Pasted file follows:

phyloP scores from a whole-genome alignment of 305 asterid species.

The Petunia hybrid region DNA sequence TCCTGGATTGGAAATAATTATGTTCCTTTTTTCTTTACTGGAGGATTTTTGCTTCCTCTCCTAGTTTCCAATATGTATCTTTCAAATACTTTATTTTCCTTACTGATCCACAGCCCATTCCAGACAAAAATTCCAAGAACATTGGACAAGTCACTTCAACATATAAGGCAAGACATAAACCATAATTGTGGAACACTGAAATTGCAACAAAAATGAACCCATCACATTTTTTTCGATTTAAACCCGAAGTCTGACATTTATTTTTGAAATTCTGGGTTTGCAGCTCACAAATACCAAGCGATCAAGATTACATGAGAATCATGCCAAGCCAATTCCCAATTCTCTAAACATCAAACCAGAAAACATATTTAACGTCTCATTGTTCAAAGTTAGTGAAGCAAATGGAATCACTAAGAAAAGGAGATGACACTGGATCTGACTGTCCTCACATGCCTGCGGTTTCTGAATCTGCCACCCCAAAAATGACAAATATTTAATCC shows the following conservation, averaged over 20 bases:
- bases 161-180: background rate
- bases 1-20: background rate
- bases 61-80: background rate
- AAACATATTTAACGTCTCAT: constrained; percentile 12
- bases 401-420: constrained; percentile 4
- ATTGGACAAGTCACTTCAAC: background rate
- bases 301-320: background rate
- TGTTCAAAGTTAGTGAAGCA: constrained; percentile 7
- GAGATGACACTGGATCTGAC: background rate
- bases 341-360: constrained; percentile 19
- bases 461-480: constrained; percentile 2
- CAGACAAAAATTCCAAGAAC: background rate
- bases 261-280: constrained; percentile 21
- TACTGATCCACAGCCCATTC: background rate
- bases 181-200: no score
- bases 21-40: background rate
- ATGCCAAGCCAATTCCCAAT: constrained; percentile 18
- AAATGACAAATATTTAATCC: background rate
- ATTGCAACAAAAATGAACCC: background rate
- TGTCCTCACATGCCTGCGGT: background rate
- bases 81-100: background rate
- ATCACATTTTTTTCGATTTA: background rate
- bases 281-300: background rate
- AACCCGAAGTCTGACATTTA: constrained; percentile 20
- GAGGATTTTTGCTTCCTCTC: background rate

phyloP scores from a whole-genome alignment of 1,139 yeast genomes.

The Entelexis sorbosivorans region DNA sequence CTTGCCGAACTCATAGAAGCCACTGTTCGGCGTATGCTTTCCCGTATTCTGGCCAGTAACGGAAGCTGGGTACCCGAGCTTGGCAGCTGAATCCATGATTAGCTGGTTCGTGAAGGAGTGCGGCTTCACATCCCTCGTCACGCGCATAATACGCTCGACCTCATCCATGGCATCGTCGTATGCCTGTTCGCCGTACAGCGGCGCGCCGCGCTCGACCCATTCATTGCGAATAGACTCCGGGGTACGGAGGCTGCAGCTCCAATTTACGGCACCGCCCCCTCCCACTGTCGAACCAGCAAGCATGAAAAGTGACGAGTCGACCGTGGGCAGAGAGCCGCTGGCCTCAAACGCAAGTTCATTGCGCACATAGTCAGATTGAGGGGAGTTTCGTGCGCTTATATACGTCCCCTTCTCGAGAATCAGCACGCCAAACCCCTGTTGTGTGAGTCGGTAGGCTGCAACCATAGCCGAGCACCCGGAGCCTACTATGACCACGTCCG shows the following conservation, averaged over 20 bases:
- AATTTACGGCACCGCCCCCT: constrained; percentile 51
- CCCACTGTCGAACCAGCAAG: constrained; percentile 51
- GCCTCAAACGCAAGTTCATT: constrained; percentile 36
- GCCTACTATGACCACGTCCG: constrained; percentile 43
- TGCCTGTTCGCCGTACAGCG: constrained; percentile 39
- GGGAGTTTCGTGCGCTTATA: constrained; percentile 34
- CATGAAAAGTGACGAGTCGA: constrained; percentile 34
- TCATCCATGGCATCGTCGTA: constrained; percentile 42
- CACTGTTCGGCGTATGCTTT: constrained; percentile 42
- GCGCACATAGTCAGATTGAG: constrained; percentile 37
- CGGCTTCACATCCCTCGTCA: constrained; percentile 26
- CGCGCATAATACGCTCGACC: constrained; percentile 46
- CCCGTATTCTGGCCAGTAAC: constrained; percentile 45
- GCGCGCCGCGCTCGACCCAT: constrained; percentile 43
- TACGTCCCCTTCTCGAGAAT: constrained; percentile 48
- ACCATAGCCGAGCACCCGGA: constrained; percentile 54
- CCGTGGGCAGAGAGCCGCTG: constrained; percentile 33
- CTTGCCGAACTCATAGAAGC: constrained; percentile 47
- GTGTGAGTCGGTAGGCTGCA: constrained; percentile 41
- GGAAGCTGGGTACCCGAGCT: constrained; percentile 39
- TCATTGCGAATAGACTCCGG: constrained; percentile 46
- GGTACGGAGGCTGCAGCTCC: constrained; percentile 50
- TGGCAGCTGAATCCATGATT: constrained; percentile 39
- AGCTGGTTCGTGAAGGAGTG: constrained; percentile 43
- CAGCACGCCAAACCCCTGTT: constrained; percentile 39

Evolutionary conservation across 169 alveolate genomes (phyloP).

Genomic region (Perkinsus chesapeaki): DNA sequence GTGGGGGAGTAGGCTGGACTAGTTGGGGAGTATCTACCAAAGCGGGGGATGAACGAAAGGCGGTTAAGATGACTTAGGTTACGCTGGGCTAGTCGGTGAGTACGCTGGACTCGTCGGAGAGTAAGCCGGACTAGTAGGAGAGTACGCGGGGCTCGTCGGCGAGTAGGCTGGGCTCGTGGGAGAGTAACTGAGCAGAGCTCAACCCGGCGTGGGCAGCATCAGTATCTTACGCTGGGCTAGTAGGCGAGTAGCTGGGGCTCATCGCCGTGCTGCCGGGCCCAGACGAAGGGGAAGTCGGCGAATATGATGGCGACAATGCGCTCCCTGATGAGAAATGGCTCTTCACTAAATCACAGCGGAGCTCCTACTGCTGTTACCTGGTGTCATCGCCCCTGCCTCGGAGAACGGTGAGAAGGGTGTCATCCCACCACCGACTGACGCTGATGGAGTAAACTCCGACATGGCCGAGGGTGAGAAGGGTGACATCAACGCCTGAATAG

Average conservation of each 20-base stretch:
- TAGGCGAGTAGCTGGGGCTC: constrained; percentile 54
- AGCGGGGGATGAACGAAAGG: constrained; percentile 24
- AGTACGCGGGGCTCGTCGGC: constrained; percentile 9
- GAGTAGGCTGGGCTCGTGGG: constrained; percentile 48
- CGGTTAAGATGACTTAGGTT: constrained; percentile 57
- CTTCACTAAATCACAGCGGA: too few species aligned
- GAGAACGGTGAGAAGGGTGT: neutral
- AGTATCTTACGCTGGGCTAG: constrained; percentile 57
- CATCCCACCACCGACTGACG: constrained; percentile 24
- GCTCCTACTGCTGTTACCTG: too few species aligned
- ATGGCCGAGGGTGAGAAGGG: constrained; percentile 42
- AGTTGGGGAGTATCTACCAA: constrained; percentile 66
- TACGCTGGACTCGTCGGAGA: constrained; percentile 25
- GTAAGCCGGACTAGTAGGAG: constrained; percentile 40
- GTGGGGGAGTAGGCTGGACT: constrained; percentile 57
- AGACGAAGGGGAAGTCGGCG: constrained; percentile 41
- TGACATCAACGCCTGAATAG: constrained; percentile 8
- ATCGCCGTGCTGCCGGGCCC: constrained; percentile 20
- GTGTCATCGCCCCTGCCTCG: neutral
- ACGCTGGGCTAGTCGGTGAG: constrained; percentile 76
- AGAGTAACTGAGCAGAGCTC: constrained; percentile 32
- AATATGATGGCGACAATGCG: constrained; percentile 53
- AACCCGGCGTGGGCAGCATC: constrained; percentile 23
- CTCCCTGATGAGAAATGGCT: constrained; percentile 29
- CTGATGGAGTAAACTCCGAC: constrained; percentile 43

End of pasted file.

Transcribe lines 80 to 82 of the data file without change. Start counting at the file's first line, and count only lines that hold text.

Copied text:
- AACCCGGCGTGGGCAGCATC: constrained; percentile 23
- CTCCCTGATGAGAAATGGCT: constrained; percentile 29
- CTGATGGAGTAAACTCCGAC: constrained; percentile 43